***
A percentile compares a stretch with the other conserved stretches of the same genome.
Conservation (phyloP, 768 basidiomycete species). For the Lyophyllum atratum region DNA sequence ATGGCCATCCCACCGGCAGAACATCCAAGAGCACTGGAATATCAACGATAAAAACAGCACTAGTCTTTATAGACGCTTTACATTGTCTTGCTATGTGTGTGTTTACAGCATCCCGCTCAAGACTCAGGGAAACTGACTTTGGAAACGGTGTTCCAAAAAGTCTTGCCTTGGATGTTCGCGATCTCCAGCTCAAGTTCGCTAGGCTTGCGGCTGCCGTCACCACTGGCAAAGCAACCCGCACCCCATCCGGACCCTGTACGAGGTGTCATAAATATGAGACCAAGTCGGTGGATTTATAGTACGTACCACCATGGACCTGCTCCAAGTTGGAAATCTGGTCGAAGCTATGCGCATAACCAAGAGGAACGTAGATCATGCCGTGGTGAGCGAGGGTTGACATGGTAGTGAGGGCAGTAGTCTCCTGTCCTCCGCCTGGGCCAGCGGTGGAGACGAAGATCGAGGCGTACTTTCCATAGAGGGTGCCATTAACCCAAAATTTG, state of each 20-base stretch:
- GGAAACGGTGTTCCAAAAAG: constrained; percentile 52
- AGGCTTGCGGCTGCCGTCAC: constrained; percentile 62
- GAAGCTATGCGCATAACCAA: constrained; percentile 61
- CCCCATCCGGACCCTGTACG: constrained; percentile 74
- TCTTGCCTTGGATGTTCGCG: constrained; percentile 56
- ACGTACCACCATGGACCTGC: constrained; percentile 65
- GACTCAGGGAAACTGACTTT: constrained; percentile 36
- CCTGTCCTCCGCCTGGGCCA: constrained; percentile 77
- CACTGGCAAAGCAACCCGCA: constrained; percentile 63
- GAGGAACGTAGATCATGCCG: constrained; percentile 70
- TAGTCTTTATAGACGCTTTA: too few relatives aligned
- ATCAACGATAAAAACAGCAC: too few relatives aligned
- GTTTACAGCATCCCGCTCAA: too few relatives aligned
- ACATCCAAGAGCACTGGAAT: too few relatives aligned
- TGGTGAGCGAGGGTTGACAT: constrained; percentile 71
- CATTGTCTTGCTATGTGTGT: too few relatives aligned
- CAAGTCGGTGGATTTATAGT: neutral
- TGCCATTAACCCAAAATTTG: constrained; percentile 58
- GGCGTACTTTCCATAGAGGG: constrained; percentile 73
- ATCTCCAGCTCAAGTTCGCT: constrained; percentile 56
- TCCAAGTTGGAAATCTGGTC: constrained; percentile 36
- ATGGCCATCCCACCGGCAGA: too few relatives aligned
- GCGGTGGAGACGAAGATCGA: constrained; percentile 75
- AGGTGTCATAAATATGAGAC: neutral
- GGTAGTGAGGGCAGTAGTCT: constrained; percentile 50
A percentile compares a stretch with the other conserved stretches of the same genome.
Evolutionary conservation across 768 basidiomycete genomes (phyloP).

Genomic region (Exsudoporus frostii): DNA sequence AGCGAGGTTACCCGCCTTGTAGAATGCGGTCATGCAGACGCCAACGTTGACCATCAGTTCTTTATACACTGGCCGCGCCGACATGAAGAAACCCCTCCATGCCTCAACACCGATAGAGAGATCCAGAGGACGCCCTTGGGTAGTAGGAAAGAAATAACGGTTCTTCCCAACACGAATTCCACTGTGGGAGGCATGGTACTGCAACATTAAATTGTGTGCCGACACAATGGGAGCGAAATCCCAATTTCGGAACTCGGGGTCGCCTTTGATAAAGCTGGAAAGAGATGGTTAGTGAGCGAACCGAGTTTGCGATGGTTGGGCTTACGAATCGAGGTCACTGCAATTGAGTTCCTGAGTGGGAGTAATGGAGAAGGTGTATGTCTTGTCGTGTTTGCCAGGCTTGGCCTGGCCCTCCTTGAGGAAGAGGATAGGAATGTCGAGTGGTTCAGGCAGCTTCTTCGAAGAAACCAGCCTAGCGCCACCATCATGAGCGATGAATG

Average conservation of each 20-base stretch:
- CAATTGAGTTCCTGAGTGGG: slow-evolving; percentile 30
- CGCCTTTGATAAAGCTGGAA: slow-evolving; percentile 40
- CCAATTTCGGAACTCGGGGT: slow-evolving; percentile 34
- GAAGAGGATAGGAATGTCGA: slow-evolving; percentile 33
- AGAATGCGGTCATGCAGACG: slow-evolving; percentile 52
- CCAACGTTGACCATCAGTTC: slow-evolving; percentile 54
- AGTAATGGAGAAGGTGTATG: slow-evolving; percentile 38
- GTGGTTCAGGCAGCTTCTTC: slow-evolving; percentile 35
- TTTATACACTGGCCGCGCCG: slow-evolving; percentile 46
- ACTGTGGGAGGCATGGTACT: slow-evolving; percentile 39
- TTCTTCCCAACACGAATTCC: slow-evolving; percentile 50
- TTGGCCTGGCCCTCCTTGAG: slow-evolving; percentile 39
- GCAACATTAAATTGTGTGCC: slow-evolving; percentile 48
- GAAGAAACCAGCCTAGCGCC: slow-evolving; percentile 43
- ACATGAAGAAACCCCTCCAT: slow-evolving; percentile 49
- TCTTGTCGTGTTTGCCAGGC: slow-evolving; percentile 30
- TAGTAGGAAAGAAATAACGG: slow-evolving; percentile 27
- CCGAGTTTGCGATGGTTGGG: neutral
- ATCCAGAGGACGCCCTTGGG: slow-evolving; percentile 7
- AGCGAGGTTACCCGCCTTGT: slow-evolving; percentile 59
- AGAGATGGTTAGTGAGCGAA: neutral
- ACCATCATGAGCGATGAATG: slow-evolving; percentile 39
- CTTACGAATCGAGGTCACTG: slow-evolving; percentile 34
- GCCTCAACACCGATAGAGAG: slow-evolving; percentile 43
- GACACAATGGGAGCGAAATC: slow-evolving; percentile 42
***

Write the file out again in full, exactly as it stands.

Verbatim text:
A percentile compares a stretch with the other conserved stretches of the same genome.
Conservation (phyloP, 768 basidiomycete species). For the Lyophyllum atratum region DNA sequence ATGGCCATCCCACCGGCAGAACATCCAAGAGCACTGGAATATCAACGATAAAAACAGCACTAGTCTTTATAGACGCTTTACATTGTCTTGCTATGTGTGTGTTTACAGCATCCCGCTCAAGACTCAGGGAAACTGACTTTGGAAACGGTGTTCCAAAAAGTCTTGCCTTGGATGTTCGCGATCTCCAGCTCAAGTTCGCTAGGCTTGCGGCTGCCGTCACCACTGGCAAAGCAACCCGCACCCCATCCGGACCCTGTACGAGGTGTCATAAATATGAGACCAAGTCGGTGGATTTATAGTACGTACCACCATGGACCTGCTCCAAGTTGGAAATCTGGTCGAAGCTATGCGCATAACCAAGAGGAACGTAGATCATGCCGTGGTGAGCGAGGGTTGACATGGTAGTGAGGGCAGTAGTCTCCTGTCCTCCGCCTGGGCCAGCGGTGGAGACGAAGATCGAGGCGTACTTTCCATAGAGGGTGCCATTAACCCAAAATTTG, state of each 20-base stretch:
- GGAAACGGTGTTCCAAAAAG: constrained; percentile 52
- AGGCTTGCGGCTGCCGTCAC: constrained; percentile 62
- GAAGCTATGCGCATAACCAA: constrained; percentile 61
- CCCCATCCGGACCCTGTACG: constrained; percentile 74
- TCTTGCCTTGGATGTTCGCG: constrained; percentile 56
- ACGTACCACCATGGACCTGC: constrained; percentile 65
- GACTCAGGGAAACTGACTTT: constrained; percentile 36
- CCTGTCCTCCGCCTGGGCCA: constrained; percentile 77
- CACTGGCAAAGCAACCCGCA: constrained; percentile 63
- GAGGAACGTAGATCATGCCG: constrained; percentile 70
- TAGTCTTTATAGACGCTTTA: too few relatives aligned
- ATCAACGATAAAAACAGCAC: too few relatives aligned
- GTTTACAGCATCCCGCTCAA: too few relatives aligned
- ACATCCAAGAGCACTGGAAT: too few relatives aligned
- TGGTGAGCGAGGGTTGACAT: constrained; percentile 71
- CATTGTCTTGCTATGTGTGT: too few relatives aligned
- CAAGTCGGTGGATTTATAGT: neutral
- TGCCATTAACCCAAAATTTG: constrained; percentile 58
- GGCGTACTTTCCATAGAGGG: constrained; percentile 73
- ATCTCCAGCTCAAGTTCGCT: constrained; percentile 56
- TCCAAGTTGGAAATCTGGTC: constrained; percentile 36
- ATGGCCATCCCACCGGCAGA: too few relatives aligned
- GCGGTGGAGACGAAGATCGA: constrained; percentile 75
- AGGTGTCATAAATATGAGAC: neutral
- GGTAGTGAGGGCAGTAGTCT: constrained; percentile 50
A percentile compares a stretch with the other conserved stretches of the same genome.
Evolutionary conservation across 768 basidiomycete genomes (phyloP).

Genomic region (Exsudoporus frostii): DNA sequence AGCGAGGTTACCCGCCTTGTAGAATGCGGTCATGCAGACGCCAACGTTGACCATCAGTTCTTTATACACTGGCCGCGCCGACATGAAGAAACCCCTCCATGCCTCAACACCGATAGAGAGATCCAGAGGACGCCCTTGGGTAGTAGGAAAGAAATAACGGTTCTTCCCAACACGAATTCCACTGTGGGAGGCATGGTACTGCAACATTAAATTGTGTGCCGACACAATGGGAGCGAAATCCCAATTTCGGAACTCGGGGTCGCCTTTGATAAAGCTGGAAAGAGATGGTTAGTGAGCGAACCGAGTTTGCGATGGTTGGGCTTACGAATCGAGGTCACTGCAATTGAGTTCCTGAGTGGGAGTAATGGAGAAGGTGTATGTCTTGTCGTGTTTGCCAGGCTTGGCCTGGCCCTCCTTGAGGAAGAGGATAGGAATGTCGAGTGGTTCAGGCAGCTTCTTCGAAGAAACCAGCCTAGCGCCACCATCATGAGCGATGAATG

Average conservation of each 20-base stretch:
- CAATTGAGTTCCTGAGTGGG: slow-evolving; percentile 30
- CGCCTTTGATAAAGCTGGAA: slow-evolving; percentile 40
- CCAATTTCGGAACTCGGGGT: slow-evolving; percentile 34
- GAAGAGGATAGGAATGTCGA: slow-evolving; percentile 33
- AGAATGCGGTCATGCAGACG: slow-evolving; percentile 52
- CCAACGTTGACCATCAGTTC: slow-evolving; percentile 54
- AGTAATGGAGAAGGTGTATG: slow-evolving; percentile 38
- GTGGTTCAGGCAGCTTCTTC: slow-evolving; percentile 35
- TTTATACACTGGCCGCGCCG: slow-evolving; percentile 46
- ACTGTGGGAGGCATGGTACT: slow-evolving; percentile 39
- TTCTTCCCAACACGAATTCC: slow-evolving; percentile 50
- TTGGCCTGGCCCTCCTTGAG: slow-evolving; percentile 39
- GCAACATTAAATTGTGTGCC: slow-evolving; percentile 48
- GAAGAAACCAGCCTAGCGCC: slow-evolving; percentile 43
- ACATGAAGAAACCCCTCCAT: slow-evolving; percentile 49
- TCTTGTCGTGTTTGCCAGGC: slow-evolving; percentile 30
- TAGTAGGAAAGAAATAACGG: slow-evolving; percentile 27
- CCGAGTTTGCGATGGTTGGG: neutral
- ATCCAGAGGACGCCCTTGGG: slow-evolving; percentile 7
- AGCGAGGTTACCCGCCTTGT: slow-evolving; percentile 59
- AGAGATGGTTAGTGAGCGAA: neutral
- ACCATCATGAGCGATGAATG: slow-evolving; percentile 39
- CTTACGAATCGAGGTCACTG: slow-evolving; percentile 34
- GCCTCAACACCGATAGAGAG: slow-evolving; percentile 43
- GACACAATGGGAGCGAAATC: slow-evolving; percentile 42